New Delhi: US President-elect Joseph Biden has always been a strong supporter of India and India-US partnership since his days in Senate and later as a vice-president.
As two mature and vibrant democracies, India and the United States are natural partners with shared values. Driven by a convergence of interests, the India-US bilateral relationship rests on a strong foundation, encompassing cooperation in every possible sphere, including strategic, political, defence, security, economic and commercial, energy, education, healthcare, space, and so on.
While the India-US partnership has thrived under both the Republicans and Democrats, Biden has been a strong supporter of India and the India-US partnership as a senator (1973-2008) and later as a vice-president (2009-2016).
As a senator, and as the chairman of the Senate Foreign Relations Committee, he consistently lent his support to several resolutions in support of India.
In August 2001, as a senator Biden — who was also the chairman of the Senate Foreign Relations Committee — wrote a letter to President George W Bush calling on the new administration to unilaterally drop the US sanctions against India.
As the chairman of the Senate Foreign Relations Committee, Biden worked towards the US Senate’s approval of the US-India Civil Nuclear Agreement in 2008 and co-sponsored several legislations on countering terrorism.
When India and the US began negotiations under President Bush and then Indian Prime Minister Dr Manmohan Singh to conclude a civilian nuclear deal, then-senator Biden was a critical ally of India in the Senate. He travelled to India (with then senators Chuck Hagel and John Kerry) in early 2008 before the US Congress approved the nuclear deal with India. He was a consistent proponent of the deal and certainly was critical to its success.
Biden was supportive of India’s aspiration to play a more active role in the global arena and called for a new framework that would give a “seat at the high table” to all major players in Asia, including India.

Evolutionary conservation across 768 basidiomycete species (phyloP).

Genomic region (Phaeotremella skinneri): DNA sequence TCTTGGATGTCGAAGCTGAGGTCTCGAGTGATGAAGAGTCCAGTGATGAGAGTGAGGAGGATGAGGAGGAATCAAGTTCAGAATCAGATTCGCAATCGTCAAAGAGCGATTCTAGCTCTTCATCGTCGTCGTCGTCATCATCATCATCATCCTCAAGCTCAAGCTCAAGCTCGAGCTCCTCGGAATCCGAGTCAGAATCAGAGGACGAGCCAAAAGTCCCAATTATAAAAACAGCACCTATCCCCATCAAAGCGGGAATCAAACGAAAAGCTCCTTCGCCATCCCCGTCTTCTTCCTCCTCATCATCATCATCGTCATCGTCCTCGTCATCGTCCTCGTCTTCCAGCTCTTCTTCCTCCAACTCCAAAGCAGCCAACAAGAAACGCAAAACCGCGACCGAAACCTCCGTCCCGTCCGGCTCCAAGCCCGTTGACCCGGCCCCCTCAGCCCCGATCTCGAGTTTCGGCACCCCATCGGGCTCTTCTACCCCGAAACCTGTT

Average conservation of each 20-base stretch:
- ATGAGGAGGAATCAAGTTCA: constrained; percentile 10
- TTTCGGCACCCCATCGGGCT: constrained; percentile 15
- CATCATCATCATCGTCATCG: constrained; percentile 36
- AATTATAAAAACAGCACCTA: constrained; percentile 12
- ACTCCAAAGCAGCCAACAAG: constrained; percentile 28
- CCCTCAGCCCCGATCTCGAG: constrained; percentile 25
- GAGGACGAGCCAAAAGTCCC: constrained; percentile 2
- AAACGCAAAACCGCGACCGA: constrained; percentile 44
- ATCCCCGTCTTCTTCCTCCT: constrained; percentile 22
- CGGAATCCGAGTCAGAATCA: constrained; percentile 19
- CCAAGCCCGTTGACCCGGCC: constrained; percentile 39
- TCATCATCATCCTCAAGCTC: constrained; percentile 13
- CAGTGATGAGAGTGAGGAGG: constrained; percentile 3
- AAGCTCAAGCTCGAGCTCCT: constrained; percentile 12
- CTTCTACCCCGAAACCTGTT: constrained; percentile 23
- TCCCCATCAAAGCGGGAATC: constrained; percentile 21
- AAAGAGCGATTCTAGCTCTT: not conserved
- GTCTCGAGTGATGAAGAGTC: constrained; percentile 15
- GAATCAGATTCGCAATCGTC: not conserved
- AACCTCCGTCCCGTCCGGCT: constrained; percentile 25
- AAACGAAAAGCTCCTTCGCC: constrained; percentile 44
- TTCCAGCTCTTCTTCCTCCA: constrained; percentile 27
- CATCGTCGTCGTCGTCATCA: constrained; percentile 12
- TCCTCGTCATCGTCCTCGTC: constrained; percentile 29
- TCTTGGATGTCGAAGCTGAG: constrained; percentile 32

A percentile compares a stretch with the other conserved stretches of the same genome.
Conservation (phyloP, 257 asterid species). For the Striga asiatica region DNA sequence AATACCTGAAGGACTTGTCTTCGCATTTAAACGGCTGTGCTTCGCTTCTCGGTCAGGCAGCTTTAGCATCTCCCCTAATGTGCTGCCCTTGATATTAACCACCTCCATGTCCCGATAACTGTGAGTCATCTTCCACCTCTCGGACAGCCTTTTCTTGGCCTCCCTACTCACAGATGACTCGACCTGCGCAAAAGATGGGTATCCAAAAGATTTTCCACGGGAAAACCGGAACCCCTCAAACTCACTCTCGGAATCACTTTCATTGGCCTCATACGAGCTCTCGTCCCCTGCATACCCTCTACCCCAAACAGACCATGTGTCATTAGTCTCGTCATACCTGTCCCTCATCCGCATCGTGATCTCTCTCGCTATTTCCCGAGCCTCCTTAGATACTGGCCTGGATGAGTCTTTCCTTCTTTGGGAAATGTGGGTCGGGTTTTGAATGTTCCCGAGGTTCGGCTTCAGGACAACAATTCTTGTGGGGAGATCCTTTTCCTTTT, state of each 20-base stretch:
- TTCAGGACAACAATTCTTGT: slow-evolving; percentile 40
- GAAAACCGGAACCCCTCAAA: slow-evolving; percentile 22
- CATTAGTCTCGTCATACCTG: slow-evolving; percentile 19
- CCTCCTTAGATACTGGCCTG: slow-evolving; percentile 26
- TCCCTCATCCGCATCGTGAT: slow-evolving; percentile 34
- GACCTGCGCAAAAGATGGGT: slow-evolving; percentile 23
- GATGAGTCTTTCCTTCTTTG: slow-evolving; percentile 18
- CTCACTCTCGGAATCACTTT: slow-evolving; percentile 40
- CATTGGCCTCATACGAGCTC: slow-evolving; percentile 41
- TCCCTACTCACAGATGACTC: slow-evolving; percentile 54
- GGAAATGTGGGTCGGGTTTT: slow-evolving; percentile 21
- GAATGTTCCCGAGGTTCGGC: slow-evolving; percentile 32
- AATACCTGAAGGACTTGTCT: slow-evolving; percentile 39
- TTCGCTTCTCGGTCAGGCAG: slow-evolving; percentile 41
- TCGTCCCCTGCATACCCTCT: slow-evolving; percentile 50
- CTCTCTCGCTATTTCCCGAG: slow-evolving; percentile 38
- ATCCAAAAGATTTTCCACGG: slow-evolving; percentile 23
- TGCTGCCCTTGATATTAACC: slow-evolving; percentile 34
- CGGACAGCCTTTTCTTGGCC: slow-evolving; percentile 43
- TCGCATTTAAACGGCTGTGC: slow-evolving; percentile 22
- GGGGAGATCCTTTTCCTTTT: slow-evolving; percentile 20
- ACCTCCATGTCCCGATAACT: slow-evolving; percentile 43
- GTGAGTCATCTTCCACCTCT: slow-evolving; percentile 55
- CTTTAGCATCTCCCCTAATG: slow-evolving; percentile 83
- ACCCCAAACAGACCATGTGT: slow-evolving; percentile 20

Prime Minister Narendra Modi also had an excellent rapport with the US administration under the Democrats, led by President Barack Obama and vice-president Joe Biden during 2009-2016. President Obama visited India in 2010.
As a vice-president, Biden came to India from July 22-25 in 2013 on a four-day official visit, accompanied by his wife Jill. He called on then President Pranab Mukherjee, met vice-president Hamid Ansari and visited Gandhi Smriti Museum in Delhi. He also visited Mumbai to meet business leaders at a round table and delivered a policy speech at the Bombay Stock Exchange.
When Prime Minister Modi visited the US in September 2014, Biden hosted lunch for him. He chaired a Joint Session of the Congress in June 2016, which was addressed by PM Modi.
The Obama-Biden administration named India as a “Major Defense Partner” in 2016 that allowed India to be treated on par with other close partners of the United States in terms of access to advance and sensitive military technologies.
Obama-Biden administration had also supported India’s claim to permanent membership of the UNSC and call for co-operation to fight terrorism underlining that “there can be no tolerance for terrorism in South-Asia — cross border or otherwise“.
In his campaign documents this year, Biden reiterated his vision for the US-India partnership. In the run-up to the elections on August 15, Biden spoke of the “special bond” between India and the United States, which had deepened over the years. He spoke of standing with India in facing threats in the region and on its borders and highlighted that the world would be a safer place if the two countries came closer together. He also called for expanding two-way trade and tackling big global challenges, including climate change and global health security together with India.